Truth vs Fiction in the Media about Tax Lien Certificates

Truth vs Fiction in the Media about Tax Lien Certificates
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One thing that bugs me about as much as hyped-up, promotional websites trying to sell you the perfect “system” to buying tax lien certificates is the media’s take on tax lien investors.  There’s a recent article that was released by the AP based on a report by the National Consumer Law Center (see the article here).  First, the title of the article indicating that people are losing there homes for $400 is total BS.  Really?  If I could simply buy tax lien certificates for $400, wait a few months, then get a good condition house and make tens of thousands of dollars, I’d do it in a heartbeat.  

But, it’s simply not true.

At all.

Here’s what I’m talking about:

Report: Some lose homes over as little as $400

“The elderly and other vulnerable homeowners are losing their homes because they owe as little as a few hundred dollars in back taxes, according to a report from a consumer group.

Outdated state laws allow big banks and other investors to reap windfall profits by buying the houses for a pittance and reselling them, the National Consumer Law Center said in a report being released Tuesday.

Local governments can seize and sell a home if the owner falls behind on property taxes and fees. The process helps governments make ends meet at a time when low property values and the weak economy are squeezing tax revenue.

 But tax debts as small as $400 can cause people to lose their homes because of arcane laws and misinformation among consumers…”

Look…The average redemption period for a a tax lien certificate is 2-3 years.  Since most tax liens are sold for the past year’s taxes, the homeowner would have not paid taxes for 3 years or more.  Then, there’s usually a tax deed or quiet title process which takes another six months.  During that entire time, the homeowners are receiving delinquency notices from the county, required noticing from the tax lien investor, or they are being served in person with the legal documents clearly stating that the house is being foreclosed on for taxes.  Yes, the initial delinquent bill might have been $400, but in order to lose the home, you’re talking about years worth of taxes.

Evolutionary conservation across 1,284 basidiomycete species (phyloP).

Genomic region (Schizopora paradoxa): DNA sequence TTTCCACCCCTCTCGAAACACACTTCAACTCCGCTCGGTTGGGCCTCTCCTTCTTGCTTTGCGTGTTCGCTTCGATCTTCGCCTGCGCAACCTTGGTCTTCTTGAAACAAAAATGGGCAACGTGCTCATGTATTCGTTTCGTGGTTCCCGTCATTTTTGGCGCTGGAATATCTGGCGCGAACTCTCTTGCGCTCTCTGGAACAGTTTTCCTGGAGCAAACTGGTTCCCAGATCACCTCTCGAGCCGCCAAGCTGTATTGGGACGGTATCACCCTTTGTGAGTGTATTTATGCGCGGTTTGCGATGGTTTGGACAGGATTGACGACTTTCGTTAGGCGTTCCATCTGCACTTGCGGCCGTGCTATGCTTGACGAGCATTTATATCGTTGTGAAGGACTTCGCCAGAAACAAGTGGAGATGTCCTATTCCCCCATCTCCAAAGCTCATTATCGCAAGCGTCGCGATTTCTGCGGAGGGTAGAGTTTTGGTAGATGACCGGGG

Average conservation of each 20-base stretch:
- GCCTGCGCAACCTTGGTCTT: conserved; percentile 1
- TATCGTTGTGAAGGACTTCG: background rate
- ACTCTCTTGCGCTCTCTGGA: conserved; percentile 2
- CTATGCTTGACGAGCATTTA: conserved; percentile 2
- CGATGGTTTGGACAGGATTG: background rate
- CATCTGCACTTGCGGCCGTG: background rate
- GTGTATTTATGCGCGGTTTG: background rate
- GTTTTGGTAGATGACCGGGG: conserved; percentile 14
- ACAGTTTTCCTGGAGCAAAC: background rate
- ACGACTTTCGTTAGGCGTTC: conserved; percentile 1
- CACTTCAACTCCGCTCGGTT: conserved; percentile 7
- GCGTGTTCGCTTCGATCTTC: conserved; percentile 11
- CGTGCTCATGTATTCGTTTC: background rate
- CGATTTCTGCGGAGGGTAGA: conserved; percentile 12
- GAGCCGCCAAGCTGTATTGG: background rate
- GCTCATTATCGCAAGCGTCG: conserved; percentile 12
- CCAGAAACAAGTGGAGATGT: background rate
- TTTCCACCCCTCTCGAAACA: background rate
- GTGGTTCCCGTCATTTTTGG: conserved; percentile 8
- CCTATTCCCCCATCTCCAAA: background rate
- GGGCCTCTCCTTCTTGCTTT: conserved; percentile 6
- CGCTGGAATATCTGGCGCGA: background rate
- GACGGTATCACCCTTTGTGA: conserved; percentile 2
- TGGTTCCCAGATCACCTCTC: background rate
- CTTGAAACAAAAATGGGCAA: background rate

Here’s my reader challenge:

If you can show me a situation where an “elderly or vulnerable” homeowner lost a house for only $400 in delinquent property taxes (I won’t count legal fees), I’ll give you the floor and let you write an article about it, front page on my blog. 

11 Responses to “Truth vs Fiction in the Media about Tax Lien Certificates”

  1. Teresa Walker says:

    I would like to know can you buy a lien for 1-2 years if they don’t pay them? I am not looking to buy the home.So can i buy the same lien for 2 years and not buy it the 3rd year.

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